Professional Development

PLCs for Analyzing Student Work

By Liana Loewus — December 06, 2010 2 min read
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Live from the Learning Forward annual conference in Atlanta.

I sat in on a couple intimate morning sessions—quite a difference from the enormous several-hundred-person breakfast and keynote this morning.

The first one was called “Teacher-Led Collaboration: Using Protocols to Facilitate Conversations,” and of course the words “teacher-led” guided me through the door. A group of special education teachers from Cobb County School District in Kennesaw, Ga., spoke about how to implement professional learning communities that meet specifically to analyze student work. They laid out the protocol for the meetings, which they do monthly in groups of four or more. Patricia Jackson, one of the presenters, said the process at her school was adapted from research by Blyth, Allen, and Powell.

The best part of the presentation was when the teachers conducted a live and unrehearsed demonstration of such a PLC meeting, using authentic student work. The members stuck to the agenda during the 20-minute demo—the teacher whose students’ essays were being evaluated presented the lesson and materials, the evaluators asked clarifying questions, they all looked at the student work, the evaluators gave “warm and cool” feedback, the teacher-presenter reflected on what he had learned, and then they all debriefed.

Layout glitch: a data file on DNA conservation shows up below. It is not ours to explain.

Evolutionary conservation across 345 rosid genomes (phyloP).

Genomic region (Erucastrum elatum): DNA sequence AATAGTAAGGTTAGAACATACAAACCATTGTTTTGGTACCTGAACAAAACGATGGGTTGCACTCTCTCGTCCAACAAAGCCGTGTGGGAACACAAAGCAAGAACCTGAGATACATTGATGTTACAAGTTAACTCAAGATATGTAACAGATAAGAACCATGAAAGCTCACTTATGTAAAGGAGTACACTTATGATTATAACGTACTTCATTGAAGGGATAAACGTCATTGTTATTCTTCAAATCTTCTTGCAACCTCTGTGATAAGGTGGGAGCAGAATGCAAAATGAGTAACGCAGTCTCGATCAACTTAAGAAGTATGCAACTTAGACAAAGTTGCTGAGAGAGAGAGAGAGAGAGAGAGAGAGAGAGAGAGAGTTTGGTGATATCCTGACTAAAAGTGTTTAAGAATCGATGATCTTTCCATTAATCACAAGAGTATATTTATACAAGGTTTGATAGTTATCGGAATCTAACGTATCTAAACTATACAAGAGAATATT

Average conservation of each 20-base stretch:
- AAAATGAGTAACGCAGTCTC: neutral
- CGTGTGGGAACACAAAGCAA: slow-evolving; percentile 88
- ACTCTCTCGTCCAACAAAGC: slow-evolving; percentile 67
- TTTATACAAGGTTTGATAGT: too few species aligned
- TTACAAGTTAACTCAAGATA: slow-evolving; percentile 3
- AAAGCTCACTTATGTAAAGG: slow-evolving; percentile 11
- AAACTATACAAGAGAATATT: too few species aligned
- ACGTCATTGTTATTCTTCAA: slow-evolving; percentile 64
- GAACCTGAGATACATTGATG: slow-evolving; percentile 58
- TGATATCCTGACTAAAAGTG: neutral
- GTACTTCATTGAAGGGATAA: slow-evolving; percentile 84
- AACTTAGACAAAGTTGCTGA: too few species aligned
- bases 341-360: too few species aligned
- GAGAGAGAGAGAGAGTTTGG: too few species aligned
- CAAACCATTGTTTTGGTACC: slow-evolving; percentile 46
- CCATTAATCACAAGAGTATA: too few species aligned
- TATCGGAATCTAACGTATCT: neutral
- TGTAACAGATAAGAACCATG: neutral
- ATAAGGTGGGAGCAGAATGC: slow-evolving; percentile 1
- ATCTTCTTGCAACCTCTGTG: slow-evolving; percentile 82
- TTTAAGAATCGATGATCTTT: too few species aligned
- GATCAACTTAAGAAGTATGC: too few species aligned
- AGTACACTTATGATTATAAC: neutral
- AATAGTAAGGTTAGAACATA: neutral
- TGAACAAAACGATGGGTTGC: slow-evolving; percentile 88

As Jackson explained, the heart of the process was the reflection by the teacher. George Morgan, a 5th year teacher, did an impressive job of synthesizing what he had learned from his peers—in this case, that he had failed to check for understanding while modeling and had projected his stress about time-management and pacing onto his students. Morgan went through the process with laudable grace, admitting afterward that he had been worried about what the audience thought of his lesson. He embodied the self-analytical nature and drive for self-improvement found in great teachers.

The teachers involved in the demo had been working together for four years, and it was clear they’d figured out how to interact with trust, sensitivity, and candor. I was intrigued by this process, which to me was reminiscent of a writing class in which students critique each other’s writing. And the protocol reminded me of a lesson plan (with an I, we, you organization).

Is this something that can work at every school? Will teachers buck at the formality of the process?

More on the second session later. Now, lunch!

A version of this news article first appeared in the Teaching Now blog.